What American Spending is Built On

Let’s talk about financing. As with most economic concepts, it is not sexy, but I’ll be damned if it isn’t the biggest economic principle our society works on.

Financing is what lets you have a credit card and allows you to buy an item when you don’t have the money to cover the full cost of it. Financing is most often associated with big-ticket items like cars or appliances, but credit cards are also a form of financing, albeit a slightly less elegant and more economically challenging version.

Boyfriend and I recently purchased a big-ticket item in the form of a new mattress. We had assessed our current budget, upcoming cash flow, credit card balances and knew we could buy one outright if it was $1000 or less. We walked in the Sleep Country with every intention of purchasing a mattress for that price.

And then we saw the Tempurpedics.

Ok, for those of you who don’t know, a Tempurpedic mattress is—how can I put this?—the best mattress on the PLANET! We slept on one when we were in Portland and had the best nights of sleep.

So we flirted with the idea of getting a mattress like it, but not the Tempurpedic exactly. But the salesguy insisted that we lie down on a mattress worth more than 2 months rent, and we relented because we are spineless. Or at least it feels that way since we’ve been sleeping on a mattress that is too soft.

Oh. My. God. It was heaven. In foam form.

And we were suckered in and found ourselves talking about the $1900 model or the $2300 model. And who could put it on a credit card and if we had enough in our checking accounts to pay it off quickly. And then the salesguy says:

“We have 36 month interest free financing for the Tempurpedics. Or you can get 12 months interest free financing and $200 worth of additional Tempurpedic merchandise.”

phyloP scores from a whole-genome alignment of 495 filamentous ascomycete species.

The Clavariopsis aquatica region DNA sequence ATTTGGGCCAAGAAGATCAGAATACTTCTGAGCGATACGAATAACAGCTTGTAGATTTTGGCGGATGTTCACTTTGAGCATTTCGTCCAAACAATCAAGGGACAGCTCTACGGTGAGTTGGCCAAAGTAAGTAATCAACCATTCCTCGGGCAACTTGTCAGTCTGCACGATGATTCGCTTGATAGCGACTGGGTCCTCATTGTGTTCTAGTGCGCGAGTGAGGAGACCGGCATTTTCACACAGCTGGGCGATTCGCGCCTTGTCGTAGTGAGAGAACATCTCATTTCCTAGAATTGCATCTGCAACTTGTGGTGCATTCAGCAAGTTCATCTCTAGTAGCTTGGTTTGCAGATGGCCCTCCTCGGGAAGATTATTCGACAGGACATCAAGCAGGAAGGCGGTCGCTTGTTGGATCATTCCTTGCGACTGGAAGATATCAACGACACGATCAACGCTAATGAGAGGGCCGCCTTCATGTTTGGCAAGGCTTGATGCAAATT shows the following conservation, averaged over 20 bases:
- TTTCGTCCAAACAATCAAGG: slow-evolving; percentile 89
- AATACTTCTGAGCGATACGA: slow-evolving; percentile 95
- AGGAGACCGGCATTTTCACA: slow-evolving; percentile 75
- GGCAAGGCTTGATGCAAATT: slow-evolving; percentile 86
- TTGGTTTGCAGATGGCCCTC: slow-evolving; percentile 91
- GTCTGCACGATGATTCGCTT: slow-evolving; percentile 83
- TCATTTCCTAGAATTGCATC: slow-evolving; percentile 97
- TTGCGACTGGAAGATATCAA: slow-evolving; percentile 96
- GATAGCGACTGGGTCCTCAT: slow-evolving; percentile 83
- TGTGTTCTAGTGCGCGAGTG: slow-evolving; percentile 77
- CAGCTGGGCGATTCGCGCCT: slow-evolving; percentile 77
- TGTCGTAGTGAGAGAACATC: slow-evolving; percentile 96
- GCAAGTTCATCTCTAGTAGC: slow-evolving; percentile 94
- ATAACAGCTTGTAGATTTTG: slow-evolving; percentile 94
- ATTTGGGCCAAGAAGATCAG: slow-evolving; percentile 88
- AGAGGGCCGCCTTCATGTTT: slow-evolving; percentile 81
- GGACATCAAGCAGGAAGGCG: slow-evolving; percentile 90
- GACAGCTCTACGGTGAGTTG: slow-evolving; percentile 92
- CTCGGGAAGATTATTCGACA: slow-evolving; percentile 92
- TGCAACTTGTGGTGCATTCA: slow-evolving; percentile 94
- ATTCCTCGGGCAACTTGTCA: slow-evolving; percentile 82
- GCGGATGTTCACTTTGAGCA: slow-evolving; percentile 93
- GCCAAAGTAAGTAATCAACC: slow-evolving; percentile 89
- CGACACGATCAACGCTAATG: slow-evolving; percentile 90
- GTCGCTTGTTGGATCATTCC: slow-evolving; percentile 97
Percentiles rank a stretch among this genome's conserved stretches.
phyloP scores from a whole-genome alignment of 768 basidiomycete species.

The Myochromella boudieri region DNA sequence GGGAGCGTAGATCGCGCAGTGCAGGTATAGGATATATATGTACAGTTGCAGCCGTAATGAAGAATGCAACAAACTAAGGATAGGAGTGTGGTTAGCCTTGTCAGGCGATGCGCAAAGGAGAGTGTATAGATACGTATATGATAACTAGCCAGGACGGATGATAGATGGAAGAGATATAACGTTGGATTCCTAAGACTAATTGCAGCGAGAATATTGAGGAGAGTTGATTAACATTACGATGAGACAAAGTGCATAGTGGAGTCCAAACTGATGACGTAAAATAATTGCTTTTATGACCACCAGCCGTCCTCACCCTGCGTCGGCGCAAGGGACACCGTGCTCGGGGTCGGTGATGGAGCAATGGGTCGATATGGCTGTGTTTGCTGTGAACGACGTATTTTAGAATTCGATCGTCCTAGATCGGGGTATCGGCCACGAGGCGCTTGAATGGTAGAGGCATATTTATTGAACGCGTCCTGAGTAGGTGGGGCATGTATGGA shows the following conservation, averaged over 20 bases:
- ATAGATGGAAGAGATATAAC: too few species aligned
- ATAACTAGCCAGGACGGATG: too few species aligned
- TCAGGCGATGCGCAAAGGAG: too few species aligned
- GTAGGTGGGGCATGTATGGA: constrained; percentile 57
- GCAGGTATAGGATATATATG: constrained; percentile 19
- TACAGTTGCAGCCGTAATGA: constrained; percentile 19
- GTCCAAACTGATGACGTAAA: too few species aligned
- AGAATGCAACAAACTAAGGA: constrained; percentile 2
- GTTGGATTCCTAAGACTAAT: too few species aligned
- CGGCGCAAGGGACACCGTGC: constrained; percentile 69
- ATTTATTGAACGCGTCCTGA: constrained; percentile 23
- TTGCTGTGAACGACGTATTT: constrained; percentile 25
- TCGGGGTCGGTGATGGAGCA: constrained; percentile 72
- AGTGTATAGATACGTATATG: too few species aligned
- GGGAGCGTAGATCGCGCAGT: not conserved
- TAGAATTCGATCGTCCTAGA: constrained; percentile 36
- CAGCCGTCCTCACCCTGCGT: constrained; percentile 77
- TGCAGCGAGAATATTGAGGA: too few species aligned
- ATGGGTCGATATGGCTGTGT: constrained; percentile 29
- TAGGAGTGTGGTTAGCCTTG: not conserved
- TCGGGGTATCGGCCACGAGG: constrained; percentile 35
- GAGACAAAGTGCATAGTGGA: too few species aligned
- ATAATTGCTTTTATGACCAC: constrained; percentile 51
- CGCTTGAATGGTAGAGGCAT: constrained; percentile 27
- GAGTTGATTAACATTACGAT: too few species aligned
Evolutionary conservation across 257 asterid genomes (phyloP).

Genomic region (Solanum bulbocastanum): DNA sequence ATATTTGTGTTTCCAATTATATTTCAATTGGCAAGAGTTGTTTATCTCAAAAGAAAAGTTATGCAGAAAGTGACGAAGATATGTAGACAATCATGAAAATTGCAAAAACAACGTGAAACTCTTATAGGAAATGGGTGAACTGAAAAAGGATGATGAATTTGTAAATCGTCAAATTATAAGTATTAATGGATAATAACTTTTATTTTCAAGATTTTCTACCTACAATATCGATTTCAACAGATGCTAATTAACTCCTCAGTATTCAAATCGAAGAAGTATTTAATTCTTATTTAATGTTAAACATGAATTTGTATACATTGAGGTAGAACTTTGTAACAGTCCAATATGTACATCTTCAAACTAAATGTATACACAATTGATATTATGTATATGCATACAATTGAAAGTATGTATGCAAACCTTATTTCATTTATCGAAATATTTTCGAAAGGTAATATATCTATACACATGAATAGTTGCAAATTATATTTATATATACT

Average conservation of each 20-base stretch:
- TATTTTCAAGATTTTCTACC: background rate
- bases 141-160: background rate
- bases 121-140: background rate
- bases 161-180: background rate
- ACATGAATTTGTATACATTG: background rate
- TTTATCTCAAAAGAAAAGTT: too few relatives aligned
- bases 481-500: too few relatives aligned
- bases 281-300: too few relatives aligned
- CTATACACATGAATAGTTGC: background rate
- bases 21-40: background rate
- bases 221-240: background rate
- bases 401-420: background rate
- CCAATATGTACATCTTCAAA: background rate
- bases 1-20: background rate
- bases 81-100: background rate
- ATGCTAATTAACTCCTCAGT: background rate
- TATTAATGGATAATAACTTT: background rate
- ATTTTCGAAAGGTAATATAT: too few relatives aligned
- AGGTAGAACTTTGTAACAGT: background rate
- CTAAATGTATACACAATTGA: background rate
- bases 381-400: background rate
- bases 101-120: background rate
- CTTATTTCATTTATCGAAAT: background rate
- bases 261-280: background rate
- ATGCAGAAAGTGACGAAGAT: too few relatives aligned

So here’s what that means in slightly simpler terms: If you bought a Tempurpedic it would be just like if you put it on a credit card, except that you wouldn’t have any interest on it for the time limit you selected. We elected the 12 months since we wanted Tempurpedic pillows for free (who knew a pillow could cost $100? Not me.).

There is a catch with financing, though. Read through the contract carefully. If we missed a payment we would be charged a $35 missed payment fee. And if we didn’t pay it off in full at the end of the 12 months we would be charged 29.95% interest until we did and we would be charged the interest for the last year, even though we had made payments on it.

So financing is great, but read the fine print. We now have our great mattress and an additional payment every month for it, but our backs have realigned and we’ve grown spines again.

Have you recently purchased something with financing?

If you’re considering purchasing something large and want help understanding the financing, e-mail me at artisticfinancialpl

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